Police warn against too-real gun replicas Officer fired at youth who was holding one

December 05, 1997|By Peter Hermann | Peter Hermann,SUN STAFF

It's every police officer's nightmare. On a dark, rainy night in the inner city, an officer sees a gun and fires, hitting a teen-ager holding what turns out to be a toy or less-than-lethal firearm.

Osborne Robinson III lived that nightmare Wednesday night, only the bullets he fired from 30 feet away missed. The gun the 15-year-old allegedly pointed at him was a pellet gun designed as a replica of 17-shot Glock 9mm semiautomatic handgun.

Robinson, an officer who is a member of the Violent Crime Task Force assigned to get guns off the streets, was described as shaken by the incident, which has Baltimore police commanders warning youths about the dangers of carrying fake guns that look like the real thing.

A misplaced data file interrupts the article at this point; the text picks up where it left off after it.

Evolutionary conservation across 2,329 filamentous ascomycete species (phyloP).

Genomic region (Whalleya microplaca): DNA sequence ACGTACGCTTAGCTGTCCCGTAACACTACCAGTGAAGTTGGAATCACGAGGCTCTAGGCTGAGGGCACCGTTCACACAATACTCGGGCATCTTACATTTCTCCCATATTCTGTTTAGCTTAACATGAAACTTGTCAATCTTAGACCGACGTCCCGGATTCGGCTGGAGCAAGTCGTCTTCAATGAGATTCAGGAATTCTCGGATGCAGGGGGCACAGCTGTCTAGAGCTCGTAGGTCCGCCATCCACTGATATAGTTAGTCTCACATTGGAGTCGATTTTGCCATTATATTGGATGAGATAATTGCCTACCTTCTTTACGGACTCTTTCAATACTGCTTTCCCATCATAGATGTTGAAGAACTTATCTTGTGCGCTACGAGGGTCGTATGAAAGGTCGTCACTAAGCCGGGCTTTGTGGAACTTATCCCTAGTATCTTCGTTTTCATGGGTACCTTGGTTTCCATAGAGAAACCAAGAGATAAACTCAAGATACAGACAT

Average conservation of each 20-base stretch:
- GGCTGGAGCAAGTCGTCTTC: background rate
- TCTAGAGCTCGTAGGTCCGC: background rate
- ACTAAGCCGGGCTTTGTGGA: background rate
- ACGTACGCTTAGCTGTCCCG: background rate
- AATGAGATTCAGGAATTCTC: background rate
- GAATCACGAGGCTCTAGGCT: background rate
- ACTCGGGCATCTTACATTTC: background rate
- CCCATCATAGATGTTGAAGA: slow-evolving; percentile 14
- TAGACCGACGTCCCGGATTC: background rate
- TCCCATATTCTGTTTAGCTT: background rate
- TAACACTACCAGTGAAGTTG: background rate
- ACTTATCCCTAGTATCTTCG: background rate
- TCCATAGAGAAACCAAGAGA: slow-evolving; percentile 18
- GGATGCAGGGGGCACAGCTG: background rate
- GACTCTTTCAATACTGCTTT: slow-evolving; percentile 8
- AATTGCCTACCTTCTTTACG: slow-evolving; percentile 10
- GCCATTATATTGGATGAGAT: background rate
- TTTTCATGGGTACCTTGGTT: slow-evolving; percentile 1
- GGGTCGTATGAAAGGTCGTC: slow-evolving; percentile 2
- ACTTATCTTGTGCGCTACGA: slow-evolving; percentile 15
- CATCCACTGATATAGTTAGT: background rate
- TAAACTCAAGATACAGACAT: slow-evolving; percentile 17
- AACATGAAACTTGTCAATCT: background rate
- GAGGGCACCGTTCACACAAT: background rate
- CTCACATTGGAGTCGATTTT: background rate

"We want to send a very strong message to citizens and to young people that it's extremely difficult for an officer to differentiate between an authentic handgun and a replica pellet or a toy gun," said Robert W. Weinhold, a department spokesman.

"In fact, in [Wednesday] night's incident, the officer was 30 feet away from the suspect in the dark on a rainy evening, and he could not be expected at first glance to realize it was a BB gun," Weinhold said.

He added: "The department wants to send this message now before there is a fatal shooting that doesn't need to happen."

Robinson, 26, who has been on the force four years, was in the 2600 block of Edmondson Ave. when he saw the armed youth about 9 p.m.

"He continually ordered the suspect to drop the weapon," Weinhold said. "The suspect then turned toward the officer and pointed the gun at the officer, who, then fearing for his life, fired several shots."

Police said the teen-ager dropped the gun and dived to the ground. Officers arrested and charged him as a juvenile with assault by pointing.

Pub Date: 12/05/97

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